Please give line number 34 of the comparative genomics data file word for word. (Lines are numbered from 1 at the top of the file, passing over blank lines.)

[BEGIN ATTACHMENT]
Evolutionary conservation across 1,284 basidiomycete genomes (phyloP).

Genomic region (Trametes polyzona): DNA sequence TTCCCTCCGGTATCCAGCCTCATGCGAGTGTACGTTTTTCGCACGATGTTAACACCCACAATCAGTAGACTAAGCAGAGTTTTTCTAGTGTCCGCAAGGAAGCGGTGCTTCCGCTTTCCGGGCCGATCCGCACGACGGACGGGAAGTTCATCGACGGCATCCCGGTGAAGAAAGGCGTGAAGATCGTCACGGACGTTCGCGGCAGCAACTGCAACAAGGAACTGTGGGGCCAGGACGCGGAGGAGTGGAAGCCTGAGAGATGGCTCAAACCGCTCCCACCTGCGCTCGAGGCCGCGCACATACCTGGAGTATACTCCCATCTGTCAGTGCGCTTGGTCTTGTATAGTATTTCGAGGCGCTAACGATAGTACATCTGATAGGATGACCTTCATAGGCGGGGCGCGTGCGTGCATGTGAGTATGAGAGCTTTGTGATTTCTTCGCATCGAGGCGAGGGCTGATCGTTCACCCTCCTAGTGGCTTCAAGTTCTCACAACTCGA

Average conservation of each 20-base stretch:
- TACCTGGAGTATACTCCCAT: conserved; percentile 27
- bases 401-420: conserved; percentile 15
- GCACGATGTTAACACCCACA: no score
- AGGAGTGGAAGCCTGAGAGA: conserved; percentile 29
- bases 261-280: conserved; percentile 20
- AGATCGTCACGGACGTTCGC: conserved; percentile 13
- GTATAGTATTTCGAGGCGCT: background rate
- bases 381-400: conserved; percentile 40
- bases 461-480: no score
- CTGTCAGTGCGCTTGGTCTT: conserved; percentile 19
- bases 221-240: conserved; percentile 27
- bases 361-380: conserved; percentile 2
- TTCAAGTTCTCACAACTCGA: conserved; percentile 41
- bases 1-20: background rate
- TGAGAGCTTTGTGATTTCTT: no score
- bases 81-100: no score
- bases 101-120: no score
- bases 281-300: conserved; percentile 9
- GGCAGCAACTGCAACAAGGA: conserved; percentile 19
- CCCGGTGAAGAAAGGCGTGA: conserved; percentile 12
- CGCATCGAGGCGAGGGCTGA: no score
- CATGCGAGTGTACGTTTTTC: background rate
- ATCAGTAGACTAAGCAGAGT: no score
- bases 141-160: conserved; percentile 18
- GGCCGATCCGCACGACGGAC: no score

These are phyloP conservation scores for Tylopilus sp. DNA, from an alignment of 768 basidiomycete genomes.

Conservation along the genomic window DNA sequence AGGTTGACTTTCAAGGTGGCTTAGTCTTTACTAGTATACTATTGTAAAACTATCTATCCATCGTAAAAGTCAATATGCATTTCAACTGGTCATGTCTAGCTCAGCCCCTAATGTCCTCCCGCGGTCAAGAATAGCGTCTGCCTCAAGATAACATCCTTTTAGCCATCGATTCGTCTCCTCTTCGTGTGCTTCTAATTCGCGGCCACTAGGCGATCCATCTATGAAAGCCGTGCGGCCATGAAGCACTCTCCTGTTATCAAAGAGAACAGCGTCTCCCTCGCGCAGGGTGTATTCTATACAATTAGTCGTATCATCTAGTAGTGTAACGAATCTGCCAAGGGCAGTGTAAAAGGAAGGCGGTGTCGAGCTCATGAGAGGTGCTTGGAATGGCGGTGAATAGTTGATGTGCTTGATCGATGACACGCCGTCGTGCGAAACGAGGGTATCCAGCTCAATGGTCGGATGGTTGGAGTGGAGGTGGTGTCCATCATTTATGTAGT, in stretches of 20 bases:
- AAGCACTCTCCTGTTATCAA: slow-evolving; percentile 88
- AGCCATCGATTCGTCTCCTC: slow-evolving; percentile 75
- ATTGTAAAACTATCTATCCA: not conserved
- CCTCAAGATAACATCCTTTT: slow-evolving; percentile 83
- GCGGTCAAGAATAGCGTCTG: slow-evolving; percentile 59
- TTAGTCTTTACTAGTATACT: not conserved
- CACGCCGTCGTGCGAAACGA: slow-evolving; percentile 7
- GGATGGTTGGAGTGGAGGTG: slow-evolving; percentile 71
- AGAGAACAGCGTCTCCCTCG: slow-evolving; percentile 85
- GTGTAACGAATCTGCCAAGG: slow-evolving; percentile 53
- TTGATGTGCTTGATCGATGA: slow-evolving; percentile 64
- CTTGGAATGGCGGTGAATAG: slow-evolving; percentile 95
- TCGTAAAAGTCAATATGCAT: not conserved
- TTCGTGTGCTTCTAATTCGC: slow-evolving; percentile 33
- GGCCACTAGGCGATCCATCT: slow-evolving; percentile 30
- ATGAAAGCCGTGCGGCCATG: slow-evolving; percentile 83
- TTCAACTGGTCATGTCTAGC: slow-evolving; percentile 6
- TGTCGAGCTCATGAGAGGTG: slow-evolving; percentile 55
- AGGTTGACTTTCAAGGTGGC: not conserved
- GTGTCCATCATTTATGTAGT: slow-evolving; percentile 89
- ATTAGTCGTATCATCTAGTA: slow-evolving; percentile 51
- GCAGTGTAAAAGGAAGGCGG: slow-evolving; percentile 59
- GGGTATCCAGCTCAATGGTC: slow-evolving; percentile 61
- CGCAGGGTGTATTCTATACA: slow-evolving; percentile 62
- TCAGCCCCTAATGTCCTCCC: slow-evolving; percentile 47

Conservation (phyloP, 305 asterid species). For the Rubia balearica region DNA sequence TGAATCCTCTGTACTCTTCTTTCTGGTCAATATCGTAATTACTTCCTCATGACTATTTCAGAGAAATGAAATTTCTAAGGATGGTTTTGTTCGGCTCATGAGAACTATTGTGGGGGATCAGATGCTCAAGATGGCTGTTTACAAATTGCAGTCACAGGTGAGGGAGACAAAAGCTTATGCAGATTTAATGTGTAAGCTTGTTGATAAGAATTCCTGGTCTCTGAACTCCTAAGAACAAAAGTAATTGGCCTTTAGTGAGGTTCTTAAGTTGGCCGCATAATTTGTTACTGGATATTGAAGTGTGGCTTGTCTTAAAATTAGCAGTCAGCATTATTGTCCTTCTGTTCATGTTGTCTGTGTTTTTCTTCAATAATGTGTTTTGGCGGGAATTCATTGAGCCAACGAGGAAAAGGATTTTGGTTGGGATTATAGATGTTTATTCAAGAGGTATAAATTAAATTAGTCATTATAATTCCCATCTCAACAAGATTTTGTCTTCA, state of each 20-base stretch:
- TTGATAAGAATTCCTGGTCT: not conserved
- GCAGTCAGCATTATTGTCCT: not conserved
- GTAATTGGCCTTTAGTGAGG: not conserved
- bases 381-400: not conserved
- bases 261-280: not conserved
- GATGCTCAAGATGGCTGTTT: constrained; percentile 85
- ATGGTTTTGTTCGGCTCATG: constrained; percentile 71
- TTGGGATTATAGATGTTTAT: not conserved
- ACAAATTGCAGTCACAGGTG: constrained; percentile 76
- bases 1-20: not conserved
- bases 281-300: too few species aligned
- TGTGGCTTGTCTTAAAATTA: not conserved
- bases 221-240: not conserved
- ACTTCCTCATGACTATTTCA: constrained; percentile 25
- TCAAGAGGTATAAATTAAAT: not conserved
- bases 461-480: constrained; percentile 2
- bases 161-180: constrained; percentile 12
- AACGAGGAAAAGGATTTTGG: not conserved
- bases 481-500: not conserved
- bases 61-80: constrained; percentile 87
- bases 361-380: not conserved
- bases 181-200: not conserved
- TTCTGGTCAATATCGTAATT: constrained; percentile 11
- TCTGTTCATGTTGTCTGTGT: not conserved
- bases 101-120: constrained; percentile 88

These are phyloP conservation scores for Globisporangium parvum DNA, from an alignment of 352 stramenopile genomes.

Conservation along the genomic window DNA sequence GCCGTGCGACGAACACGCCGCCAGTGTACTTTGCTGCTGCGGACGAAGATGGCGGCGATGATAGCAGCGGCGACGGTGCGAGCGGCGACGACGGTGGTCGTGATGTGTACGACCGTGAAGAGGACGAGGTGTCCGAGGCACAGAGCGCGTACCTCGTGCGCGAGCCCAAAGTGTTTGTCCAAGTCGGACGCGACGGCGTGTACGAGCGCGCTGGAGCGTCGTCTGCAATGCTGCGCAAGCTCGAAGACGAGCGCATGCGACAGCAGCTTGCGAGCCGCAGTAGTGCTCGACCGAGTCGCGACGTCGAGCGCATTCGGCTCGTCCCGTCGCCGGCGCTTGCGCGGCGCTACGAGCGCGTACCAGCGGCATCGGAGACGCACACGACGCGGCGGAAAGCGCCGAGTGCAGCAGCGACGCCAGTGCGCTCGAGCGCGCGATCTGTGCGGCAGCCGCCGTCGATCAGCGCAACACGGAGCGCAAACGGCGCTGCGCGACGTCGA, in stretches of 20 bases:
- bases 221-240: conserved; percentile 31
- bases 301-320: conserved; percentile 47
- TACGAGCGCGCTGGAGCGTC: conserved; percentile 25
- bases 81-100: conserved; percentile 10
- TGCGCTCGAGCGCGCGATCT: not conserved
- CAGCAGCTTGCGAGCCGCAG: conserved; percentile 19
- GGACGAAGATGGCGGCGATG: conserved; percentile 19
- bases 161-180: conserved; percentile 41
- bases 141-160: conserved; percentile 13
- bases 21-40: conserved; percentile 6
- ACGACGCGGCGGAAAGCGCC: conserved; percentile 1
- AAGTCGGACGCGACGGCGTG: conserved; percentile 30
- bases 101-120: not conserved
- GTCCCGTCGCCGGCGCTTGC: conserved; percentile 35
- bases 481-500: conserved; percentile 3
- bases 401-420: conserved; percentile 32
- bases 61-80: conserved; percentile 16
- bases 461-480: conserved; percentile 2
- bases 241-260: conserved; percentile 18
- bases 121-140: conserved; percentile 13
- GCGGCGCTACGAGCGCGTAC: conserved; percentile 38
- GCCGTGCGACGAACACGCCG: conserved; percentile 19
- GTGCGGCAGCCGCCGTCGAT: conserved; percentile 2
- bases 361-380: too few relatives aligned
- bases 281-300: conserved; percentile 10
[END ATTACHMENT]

- CCTCAAGATAACATCCTTTT: slow-evolving; percentile 83